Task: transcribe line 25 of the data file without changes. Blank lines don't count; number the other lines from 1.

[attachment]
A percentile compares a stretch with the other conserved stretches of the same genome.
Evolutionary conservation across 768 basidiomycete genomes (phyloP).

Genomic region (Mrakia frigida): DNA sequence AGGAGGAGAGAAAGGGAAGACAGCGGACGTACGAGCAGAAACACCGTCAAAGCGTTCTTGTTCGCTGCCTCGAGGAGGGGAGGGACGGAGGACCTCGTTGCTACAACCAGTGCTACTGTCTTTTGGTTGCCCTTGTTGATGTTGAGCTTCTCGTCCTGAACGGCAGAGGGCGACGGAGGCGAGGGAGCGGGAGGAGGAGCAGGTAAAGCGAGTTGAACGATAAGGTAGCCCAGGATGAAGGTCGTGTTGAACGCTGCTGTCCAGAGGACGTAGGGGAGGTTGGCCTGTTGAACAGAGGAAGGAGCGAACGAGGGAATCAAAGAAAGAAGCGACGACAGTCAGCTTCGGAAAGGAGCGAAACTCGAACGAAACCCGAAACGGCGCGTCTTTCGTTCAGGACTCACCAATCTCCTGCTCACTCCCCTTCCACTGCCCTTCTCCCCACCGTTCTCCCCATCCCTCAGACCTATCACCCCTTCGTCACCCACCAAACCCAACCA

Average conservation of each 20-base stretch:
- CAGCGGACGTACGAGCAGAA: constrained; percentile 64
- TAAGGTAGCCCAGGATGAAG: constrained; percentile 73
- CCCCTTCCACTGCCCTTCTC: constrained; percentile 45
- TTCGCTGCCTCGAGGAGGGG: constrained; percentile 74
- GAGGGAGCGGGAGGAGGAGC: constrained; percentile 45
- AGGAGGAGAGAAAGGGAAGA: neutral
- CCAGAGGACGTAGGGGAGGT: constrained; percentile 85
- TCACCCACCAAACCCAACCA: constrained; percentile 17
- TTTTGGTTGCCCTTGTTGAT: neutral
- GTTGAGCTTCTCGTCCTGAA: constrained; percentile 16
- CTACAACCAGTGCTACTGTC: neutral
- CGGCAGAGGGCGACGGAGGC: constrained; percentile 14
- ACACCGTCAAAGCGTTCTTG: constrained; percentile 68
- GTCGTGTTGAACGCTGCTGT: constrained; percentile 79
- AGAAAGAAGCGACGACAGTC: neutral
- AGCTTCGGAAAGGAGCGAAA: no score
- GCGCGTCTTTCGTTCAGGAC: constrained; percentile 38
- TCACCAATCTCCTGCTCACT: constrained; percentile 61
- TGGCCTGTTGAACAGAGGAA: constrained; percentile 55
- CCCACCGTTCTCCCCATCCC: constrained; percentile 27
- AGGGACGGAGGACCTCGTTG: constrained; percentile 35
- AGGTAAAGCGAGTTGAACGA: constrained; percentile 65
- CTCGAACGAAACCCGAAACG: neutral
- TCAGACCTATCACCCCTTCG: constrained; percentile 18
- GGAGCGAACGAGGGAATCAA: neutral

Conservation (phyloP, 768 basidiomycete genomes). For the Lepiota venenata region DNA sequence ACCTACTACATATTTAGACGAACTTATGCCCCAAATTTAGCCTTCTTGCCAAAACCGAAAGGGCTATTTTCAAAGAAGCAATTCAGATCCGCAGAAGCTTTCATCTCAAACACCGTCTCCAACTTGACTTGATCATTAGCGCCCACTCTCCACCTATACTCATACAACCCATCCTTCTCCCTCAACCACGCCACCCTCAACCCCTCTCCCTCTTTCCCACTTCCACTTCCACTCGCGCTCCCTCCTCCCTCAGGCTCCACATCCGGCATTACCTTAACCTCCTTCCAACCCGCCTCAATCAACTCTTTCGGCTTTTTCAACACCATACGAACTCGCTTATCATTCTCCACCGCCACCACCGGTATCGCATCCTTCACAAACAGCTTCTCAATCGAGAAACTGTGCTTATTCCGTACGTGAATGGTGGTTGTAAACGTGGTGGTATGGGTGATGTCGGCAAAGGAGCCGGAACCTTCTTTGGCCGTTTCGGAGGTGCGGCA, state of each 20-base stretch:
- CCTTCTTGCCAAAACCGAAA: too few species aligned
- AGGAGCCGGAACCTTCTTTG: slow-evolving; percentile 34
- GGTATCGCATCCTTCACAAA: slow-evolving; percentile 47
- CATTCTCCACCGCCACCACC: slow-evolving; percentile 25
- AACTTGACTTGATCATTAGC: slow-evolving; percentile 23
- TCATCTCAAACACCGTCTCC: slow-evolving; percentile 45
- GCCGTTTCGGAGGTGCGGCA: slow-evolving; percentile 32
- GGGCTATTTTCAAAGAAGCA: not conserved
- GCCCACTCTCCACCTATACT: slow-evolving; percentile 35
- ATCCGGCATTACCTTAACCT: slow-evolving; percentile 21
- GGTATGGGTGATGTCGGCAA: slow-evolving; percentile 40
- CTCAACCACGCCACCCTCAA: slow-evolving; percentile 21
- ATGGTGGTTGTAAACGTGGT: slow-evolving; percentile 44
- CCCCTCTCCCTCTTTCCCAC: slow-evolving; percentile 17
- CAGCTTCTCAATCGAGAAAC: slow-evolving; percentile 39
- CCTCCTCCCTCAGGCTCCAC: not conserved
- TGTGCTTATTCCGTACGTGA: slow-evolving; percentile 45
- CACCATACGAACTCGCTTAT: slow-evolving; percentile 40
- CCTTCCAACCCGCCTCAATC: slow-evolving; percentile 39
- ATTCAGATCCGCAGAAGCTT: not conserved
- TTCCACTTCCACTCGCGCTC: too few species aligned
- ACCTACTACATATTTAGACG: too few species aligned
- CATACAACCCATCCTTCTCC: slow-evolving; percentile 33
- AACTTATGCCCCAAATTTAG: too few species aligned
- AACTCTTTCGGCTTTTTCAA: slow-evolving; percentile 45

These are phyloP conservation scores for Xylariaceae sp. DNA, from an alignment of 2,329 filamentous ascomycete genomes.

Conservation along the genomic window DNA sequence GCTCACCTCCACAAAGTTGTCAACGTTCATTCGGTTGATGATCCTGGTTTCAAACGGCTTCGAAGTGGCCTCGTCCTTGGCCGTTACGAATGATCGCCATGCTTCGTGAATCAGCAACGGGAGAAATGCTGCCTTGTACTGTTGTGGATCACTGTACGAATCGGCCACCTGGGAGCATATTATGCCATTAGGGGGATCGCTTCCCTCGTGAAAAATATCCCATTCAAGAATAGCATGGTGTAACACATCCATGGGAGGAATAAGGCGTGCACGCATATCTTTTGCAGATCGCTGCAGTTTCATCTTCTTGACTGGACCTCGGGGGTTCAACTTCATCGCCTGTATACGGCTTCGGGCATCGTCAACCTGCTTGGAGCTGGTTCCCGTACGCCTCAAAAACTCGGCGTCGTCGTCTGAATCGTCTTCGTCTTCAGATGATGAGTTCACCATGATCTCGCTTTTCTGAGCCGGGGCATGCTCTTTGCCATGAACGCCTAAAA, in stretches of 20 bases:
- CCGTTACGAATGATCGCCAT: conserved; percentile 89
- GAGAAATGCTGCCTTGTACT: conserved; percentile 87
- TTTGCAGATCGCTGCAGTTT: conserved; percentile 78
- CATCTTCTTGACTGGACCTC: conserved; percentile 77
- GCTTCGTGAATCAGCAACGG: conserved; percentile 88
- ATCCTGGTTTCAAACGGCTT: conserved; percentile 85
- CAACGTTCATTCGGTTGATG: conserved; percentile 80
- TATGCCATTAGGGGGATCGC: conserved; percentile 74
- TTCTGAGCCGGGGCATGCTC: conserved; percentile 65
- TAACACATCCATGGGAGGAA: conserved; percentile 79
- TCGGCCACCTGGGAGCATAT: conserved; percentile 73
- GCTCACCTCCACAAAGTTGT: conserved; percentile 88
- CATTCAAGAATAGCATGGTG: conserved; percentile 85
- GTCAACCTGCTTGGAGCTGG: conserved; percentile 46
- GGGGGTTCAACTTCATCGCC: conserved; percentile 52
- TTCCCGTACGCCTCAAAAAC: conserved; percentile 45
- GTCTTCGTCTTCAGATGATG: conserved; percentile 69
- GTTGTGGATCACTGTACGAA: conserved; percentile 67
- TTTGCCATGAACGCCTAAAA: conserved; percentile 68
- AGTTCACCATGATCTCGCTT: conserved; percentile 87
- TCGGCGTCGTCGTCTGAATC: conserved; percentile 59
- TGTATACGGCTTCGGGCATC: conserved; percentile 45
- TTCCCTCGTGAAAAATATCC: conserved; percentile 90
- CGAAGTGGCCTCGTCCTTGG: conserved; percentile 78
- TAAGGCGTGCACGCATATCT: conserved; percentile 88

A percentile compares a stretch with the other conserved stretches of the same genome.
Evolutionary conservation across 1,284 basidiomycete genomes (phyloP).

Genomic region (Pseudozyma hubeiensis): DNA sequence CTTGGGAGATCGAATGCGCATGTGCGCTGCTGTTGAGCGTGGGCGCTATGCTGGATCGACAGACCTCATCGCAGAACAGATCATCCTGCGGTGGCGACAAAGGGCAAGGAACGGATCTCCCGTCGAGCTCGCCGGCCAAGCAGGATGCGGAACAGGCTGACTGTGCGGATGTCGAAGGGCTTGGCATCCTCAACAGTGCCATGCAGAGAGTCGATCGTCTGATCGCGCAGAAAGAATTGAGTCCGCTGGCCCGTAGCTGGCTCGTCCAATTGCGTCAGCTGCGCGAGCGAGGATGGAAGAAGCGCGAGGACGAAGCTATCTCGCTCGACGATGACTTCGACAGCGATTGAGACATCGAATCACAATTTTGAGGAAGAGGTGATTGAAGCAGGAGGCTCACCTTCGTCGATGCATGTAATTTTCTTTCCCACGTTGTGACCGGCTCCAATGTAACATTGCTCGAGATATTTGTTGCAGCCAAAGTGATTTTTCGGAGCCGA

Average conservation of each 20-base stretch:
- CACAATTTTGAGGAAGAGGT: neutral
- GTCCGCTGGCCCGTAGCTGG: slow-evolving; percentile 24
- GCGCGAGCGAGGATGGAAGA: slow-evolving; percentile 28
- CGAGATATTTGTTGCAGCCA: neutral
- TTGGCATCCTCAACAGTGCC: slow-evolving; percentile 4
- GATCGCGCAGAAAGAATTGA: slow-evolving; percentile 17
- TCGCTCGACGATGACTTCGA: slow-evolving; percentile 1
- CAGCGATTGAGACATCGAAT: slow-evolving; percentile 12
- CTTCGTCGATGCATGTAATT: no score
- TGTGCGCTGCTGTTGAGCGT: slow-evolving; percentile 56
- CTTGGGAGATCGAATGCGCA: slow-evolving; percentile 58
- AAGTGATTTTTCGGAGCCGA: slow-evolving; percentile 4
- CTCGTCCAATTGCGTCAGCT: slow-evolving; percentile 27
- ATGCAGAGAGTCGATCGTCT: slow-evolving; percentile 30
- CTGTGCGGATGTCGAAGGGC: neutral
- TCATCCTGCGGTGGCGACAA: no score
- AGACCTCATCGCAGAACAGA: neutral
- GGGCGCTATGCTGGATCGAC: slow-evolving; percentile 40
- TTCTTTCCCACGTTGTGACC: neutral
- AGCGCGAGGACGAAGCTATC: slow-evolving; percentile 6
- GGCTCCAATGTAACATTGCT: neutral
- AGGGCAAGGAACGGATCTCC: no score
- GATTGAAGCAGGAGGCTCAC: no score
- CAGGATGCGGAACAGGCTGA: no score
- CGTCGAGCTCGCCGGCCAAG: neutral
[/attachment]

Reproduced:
- AGGGACGGAGGACCTCGTTG: constrained; percentile 35